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How to Write a Research Paper

Tips on Taking Notes by Hand

  • Use index cards to keep notes and track sources used in your paper.
  • Create Work Cited cards for each source.
    • Include the citation (i.e., author, title, publisher, date, page numbers, etc.) in MLA format. It will be easier to organize the sources alphabetically when creating the Work Cited page.
    • Number the source cards.
  • On each note card:
    • Use only one side to record a single idea, fact or quote from one source. It will be easier to rearrange them later when it comes time to organize your paper.
    • Include a heading or key words at the top of the card. 
    • Include the Work Cited source card number.
    • Include the page number where you found the information.
  • Taking notes:
    • Use abbreviations, acronyms, or incomplete sentences to record information to speed up the notetaking process.
    • Write down only the information that answers your research questions.
    • Use symbols, diagrams, charts or drawings to simplify and visualize ideas.

Tips for Taking Notes Electronically

  • Keep a separate Work Cited file of the sources you use.
    • As you add sources, put them in MLA format.
    • Group sources by publication type (i.e., book, article, website).
    • Number source within the publication type group.
    • For Web sites, include the URL information.
  • Next to each idea, include the source number from the Work Cited file and the page number from the source. See the examples below. Note #A5 and #B2 refer to article source 5 and book source 2 from the Work Cited file.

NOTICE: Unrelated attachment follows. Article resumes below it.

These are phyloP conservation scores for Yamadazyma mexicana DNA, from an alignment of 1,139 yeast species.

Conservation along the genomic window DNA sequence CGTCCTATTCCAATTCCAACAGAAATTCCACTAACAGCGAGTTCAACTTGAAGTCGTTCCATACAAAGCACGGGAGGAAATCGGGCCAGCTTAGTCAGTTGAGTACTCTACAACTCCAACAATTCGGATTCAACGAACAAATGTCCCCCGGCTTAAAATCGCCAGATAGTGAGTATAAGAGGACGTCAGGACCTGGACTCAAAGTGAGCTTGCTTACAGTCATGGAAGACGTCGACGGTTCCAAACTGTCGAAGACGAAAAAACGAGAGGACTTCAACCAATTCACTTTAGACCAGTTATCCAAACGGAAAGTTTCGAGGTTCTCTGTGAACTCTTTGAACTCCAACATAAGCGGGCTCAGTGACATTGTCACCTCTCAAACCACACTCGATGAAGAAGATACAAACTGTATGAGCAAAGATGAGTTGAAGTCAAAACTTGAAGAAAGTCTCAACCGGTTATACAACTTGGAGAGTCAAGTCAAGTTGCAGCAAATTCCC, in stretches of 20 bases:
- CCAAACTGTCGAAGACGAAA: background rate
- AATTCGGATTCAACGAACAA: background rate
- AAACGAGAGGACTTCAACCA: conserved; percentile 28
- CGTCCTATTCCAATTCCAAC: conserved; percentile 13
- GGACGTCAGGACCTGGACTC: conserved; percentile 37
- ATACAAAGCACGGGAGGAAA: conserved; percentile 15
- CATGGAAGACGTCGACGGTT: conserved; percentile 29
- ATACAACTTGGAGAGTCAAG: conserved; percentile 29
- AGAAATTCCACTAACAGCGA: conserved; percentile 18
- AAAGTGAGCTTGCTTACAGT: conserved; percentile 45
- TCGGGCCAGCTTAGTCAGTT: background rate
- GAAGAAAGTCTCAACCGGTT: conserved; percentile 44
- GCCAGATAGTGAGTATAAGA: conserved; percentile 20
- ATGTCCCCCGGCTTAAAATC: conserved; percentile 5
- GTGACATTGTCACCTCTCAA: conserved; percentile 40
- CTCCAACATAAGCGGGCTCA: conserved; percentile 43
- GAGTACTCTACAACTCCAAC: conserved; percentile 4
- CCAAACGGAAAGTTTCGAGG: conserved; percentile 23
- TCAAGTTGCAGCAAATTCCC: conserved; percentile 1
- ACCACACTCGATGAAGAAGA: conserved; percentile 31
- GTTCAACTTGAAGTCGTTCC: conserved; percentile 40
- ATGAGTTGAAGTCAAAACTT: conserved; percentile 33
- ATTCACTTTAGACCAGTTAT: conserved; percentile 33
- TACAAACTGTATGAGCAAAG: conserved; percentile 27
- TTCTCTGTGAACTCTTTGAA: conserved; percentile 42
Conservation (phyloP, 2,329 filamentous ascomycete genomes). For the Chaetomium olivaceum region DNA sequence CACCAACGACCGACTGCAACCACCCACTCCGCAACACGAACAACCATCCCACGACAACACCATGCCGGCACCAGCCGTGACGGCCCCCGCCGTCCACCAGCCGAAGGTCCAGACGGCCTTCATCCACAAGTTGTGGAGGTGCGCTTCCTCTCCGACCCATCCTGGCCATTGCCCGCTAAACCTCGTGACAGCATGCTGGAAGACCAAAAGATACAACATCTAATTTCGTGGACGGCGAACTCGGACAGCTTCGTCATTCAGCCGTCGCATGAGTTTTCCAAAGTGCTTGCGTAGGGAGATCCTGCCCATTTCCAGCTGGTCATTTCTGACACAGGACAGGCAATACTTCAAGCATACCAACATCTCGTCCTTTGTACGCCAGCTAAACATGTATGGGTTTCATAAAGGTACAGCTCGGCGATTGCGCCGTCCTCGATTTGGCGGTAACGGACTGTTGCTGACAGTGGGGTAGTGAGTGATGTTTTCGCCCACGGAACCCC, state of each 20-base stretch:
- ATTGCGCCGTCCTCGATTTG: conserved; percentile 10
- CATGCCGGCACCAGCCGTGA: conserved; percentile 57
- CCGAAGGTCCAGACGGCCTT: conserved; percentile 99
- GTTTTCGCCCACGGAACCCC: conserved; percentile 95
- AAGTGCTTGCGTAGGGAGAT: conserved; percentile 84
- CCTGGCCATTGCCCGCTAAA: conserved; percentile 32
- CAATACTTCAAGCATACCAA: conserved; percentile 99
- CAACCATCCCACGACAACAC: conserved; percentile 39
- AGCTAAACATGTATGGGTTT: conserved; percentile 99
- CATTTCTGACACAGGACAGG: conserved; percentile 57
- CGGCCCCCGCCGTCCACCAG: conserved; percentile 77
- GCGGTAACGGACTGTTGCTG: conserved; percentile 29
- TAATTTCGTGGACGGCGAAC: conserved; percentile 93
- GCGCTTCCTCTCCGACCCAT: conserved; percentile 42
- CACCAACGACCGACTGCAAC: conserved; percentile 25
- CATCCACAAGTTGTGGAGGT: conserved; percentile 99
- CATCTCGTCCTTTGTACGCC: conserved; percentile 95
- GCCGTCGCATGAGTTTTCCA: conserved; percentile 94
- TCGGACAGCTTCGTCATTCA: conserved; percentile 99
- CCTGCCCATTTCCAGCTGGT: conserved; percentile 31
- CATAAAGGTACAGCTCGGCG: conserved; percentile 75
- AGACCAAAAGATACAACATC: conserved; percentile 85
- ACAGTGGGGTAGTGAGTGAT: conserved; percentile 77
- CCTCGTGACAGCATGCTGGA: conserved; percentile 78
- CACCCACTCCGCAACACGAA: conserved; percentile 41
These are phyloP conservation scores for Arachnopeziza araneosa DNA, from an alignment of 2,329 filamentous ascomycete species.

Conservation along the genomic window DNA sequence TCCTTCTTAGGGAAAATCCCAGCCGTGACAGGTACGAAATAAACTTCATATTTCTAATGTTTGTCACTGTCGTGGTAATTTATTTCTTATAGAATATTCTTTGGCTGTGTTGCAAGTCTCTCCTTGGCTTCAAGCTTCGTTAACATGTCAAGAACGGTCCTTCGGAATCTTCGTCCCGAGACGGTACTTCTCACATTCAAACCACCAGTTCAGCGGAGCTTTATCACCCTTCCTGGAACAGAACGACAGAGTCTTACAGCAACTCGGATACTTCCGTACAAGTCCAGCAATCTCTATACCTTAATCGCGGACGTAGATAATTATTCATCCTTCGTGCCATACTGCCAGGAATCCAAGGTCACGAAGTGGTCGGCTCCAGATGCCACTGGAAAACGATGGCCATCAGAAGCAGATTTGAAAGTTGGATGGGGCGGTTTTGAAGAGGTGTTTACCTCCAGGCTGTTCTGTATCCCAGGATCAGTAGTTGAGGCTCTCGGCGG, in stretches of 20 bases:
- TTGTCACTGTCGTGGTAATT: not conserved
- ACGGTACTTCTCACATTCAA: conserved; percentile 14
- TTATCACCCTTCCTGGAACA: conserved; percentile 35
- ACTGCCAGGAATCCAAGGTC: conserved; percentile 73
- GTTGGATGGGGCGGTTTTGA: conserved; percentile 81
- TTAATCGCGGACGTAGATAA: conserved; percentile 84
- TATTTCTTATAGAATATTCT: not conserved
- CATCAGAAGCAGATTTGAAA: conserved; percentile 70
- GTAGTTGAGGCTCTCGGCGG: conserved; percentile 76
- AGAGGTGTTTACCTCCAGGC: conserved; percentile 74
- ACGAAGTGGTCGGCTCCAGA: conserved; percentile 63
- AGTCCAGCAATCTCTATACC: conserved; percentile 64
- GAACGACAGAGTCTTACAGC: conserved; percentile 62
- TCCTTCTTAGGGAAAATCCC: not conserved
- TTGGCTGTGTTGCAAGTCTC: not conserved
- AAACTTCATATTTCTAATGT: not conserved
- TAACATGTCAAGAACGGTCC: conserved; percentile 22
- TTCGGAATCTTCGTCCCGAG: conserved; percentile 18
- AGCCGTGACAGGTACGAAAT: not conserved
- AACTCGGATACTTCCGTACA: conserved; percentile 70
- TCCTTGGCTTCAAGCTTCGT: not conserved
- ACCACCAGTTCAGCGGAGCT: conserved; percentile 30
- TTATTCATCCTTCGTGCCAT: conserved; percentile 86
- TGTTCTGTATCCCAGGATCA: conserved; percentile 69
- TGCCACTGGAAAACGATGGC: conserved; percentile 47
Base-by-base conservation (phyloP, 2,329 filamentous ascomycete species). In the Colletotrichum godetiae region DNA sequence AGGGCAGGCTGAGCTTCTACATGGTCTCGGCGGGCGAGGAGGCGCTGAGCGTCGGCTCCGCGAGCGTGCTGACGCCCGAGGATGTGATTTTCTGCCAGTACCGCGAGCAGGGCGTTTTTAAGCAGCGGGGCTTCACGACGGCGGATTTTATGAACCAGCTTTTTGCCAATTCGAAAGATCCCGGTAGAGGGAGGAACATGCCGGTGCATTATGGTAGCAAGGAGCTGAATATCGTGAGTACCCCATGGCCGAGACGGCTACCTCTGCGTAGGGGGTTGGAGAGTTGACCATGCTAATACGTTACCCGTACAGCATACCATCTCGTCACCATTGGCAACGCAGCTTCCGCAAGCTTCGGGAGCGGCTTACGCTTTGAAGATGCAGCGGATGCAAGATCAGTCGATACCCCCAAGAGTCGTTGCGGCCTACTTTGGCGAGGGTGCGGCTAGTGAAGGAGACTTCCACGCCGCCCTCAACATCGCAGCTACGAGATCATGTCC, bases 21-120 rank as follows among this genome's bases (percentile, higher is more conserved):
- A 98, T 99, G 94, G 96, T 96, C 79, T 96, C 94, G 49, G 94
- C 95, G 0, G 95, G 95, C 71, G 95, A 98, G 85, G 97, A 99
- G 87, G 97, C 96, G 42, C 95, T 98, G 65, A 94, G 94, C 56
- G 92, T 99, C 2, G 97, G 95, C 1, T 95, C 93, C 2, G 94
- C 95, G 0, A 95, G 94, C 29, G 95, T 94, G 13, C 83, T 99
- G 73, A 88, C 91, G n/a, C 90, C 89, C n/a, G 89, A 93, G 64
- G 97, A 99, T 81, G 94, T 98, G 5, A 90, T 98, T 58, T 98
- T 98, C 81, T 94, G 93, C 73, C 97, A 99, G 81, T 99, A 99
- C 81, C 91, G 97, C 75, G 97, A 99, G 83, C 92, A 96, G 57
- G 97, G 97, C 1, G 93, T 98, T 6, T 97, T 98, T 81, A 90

#A5 p.35: 76.69% of the hyperlinks selected from home page are for articles and the catalog
#B2 p.76: online library guides evolved from the paper pathfinders of the 1960's

  • When done taking notes, assign keywords or sub-topic headings to each idea, quote or summary.
  • Use the copy and paste feature to group keywords or sub-topic ideas together.
  • Back up your master list and note files frequently!

Organize your Notes

  1. After you take notes, re-read them. 
  2. Then re-organize them by putting similar information together. Working with your notes involves re-grouping them by topic instead of by source. Re-group your notes by re-shuffling your index cards or by color-coding or using symbols to code notes in a notebook. 
  3. Review the topics of your newly-grouped notes. If the topics do not answer your research question or support your working thesis directly, you may need to do additional research or re-think your original research. 
  4. During this process you may find that you have taken notes that do not answer your research question or support your working thesis directly. Don't be afraid to throw them away. 

It may have struck you that you just read a lot of "re" words: re-read, re-organize, re-group, re-shuffle, re-think. That's right; working with your notes essentially means going back and reviewing how this "new" information fits with your own thoughts about the topic or issue of the research.

Grouping your notes will enable you to outline the major sections and then the paragraphs of your research paper.